I use Adblock Plus, and yes, i do feel a slight difference between it being enabled and not, but not enough to complain.. It does it's job for me, and that, im satisfied with.
 

viktik

Level 24
Yes memory usage goes up while using adblock plus. I have 4 GB RAM . So i don't see high memory usage as problem most of the time.

Is there any good alternative?
 
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Terry Ganzi

Level 24
Verified
I find it amusing that with today's machines typically from 4 gig on up of ram, that anyone complains of an extension or browser for that matter, using some.. What is the point of having a mass amount of Ram if you are not going to use it..

I use Adblock Plus, and yes, i do feel a slight difference between it being enabled and not, but not enough to complain.. It does it's job for me, and that, im satisfied with.
Your points are irrelevant,people like you is the cause things won't change for the better,now pray tell why an add-on uses so much memory.Then here comes a self centered person,who is saying indirectly that because pc's can carry more memory the whole world should be up to scratch.:rolleyes: & an add-on using so much memory is acceptable.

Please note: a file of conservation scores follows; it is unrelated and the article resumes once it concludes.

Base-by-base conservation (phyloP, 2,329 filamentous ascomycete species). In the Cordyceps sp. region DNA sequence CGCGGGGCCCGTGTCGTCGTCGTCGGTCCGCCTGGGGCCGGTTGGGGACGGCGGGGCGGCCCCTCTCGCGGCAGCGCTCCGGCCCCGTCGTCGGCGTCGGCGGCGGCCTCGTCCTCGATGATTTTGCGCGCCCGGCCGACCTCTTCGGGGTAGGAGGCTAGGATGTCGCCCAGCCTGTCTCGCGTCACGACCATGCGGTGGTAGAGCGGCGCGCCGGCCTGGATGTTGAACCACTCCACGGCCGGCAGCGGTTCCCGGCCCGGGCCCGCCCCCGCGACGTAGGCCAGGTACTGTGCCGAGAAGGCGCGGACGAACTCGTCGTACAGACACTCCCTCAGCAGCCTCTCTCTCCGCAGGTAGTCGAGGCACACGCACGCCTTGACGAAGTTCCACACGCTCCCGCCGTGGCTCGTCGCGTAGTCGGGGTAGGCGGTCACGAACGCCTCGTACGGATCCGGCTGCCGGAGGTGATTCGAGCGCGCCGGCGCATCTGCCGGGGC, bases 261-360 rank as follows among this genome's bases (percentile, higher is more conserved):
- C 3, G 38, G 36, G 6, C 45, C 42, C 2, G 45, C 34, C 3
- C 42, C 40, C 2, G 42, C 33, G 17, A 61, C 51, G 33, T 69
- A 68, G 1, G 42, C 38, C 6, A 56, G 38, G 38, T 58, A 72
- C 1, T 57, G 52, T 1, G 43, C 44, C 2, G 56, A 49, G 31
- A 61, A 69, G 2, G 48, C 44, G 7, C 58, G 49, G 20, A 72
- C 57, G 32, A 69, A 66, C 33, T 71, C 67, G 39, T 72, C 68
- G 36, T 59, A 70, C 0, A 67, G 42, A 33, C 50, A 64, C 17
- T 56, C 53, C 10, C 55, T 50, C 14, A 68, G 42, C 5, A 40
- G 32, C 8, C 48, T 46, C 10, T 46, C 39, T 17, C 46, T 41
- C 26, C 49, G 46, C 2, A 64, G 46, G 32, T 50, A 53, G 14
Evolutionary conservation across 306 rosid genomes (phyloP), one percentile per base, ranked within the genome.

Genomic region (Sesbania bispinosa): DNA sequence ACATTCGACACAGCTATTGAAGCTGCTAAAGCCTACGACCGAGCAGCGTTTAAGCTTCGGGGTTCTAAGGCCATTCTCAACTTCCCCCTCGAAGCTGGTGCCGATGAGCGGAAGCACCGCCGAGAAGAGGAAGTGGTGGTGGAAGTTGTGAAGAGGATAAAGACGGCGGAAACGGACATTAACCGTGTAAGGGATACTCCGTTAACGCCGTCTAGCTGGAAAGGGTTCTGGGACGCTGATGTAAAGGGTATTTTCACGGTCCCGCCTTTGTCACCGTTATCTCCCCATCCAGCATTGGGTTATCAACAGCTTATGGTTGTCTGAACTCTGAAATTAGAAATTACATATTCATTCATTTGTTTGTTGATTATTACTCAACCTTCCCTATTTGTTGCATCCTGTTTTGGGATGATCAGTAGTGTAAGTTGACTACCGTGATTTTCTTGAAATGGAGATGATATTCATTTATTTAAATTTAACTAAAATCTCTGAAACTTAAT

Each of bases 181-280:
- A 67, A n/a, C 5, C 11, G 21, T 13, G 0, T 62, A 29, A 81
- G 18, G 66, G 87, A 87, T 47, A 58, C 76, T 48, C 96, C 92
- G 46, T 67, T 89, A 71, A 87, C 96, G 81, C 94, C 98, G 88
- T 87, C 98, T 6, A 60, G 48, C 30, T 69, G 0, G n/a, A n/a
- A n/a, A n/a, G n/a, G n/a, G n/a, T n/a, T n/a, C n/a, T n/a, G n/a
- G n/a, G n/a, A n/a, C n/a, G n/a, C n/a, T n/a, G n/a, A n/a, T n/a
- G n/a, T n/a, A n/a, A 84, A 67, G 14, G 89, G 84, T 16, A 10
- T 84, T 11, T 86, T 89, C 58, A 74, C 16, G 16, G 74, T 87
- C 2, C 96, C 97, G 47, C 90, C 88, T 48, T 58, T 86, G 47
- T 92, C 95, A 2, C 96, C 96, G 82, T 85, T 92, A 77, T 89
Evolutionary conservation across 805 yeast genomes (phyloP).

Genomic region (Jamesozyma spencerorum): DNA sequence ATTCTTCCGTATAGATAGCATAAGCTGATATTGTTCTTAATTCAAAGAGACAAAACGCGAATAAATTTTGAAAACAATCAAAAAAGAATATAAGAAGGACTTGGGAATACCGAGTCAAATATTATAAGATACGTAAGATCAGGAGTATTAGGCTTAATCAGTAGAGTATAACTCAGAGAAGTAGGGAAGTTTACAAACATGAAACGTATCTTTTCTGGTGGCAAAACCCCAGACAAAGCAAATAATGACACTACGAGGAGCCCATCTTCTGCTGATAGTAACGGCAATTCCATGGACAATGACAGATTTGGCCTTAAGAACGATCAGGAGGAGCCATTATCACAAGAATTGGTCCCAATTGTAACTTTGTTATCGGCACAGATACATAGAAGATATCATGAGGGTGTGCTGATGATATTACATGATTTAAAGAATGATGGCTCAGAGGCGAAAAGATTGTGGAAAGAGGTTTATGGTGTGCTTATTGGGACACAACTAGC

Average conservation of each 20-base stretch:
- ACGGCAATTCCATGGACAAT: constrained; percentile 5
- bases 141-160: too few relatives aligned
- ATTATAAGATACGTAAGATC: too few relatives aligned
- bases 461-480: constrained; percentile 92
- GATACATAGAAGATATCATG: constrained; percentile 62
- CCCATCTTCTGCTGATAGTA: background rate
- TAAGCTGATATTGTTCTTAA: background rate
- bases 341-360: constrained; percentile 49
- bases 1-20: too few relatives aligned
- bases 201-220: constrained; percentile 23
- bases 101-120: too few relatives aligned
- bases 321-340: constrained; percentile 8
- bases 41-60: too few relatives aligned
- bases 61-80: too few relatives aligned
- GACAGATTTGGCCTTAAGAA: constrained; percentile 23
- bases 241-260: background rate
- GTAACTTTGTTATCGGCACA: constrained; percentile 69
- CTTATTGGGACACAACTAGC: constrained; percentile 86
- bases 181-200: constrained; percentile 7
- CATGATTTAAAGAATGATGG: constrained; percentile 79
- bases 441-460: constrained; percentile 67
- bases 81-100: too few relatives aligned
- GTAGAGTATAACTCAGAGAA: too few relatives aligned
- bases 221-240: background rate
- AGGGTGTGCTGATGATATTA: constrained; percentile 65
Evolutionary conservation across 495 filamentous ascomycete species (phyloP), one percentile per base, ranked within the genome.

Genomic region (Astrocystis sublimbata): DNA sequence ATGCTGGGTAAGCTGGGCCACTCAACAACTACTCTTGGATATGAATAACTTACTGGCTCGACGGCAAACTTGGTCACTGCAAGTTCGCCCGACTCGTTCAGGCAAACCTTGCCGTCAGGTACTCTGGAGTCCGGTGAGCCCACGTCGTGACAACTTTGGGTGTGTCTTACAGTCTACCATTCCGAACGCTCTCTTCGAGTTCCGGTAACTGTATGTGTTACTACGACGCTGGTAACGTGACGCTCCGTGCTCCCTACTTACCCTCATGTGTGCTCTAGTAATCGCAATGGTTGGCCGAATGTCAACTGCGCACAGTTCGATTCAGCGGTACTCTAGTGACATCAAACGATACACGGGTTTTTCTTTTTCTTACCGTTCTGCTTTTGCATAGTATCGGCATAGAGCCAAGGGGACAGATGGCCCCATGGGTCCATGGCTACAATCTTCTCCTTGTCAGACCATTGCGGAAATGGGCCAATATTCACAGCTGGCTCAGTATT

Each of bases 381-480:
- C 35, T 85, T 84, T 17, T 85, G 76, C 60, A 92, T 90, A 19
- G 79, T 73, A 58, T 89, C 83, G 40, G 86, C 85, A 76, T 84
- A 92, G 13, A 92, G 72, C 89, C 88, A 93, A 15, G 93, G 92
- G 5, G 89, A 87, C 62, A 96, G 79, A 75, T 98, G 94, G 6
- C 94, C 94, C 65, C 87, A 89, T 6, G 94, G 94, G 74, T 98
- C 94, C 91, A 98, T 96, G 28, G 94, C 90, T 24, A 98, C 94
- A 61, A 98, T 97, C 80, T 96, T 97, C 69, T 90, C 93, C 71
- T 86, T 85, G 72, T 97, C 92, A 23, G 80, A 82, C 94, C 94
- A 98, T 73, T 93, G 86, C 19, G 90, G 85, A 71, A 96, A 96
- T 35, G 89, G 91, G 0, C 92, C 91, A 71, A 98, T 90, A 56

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Mateotis

Level 10
Even though anyone can prove that ABP hogs resources, until there isn't an alternative which is just as easy-to-use, hassle free and effective as ABP, the majority of the users won't care.
 
I

illumination

Your points are irrelevant,people like you is the cause things won't change for the better,now pray tell why an add-on uses so much memory.Then here comes a self centered person,who is saying indirectly that because pc's can carry more memory the whole world should be up to scratch.:rolleyes: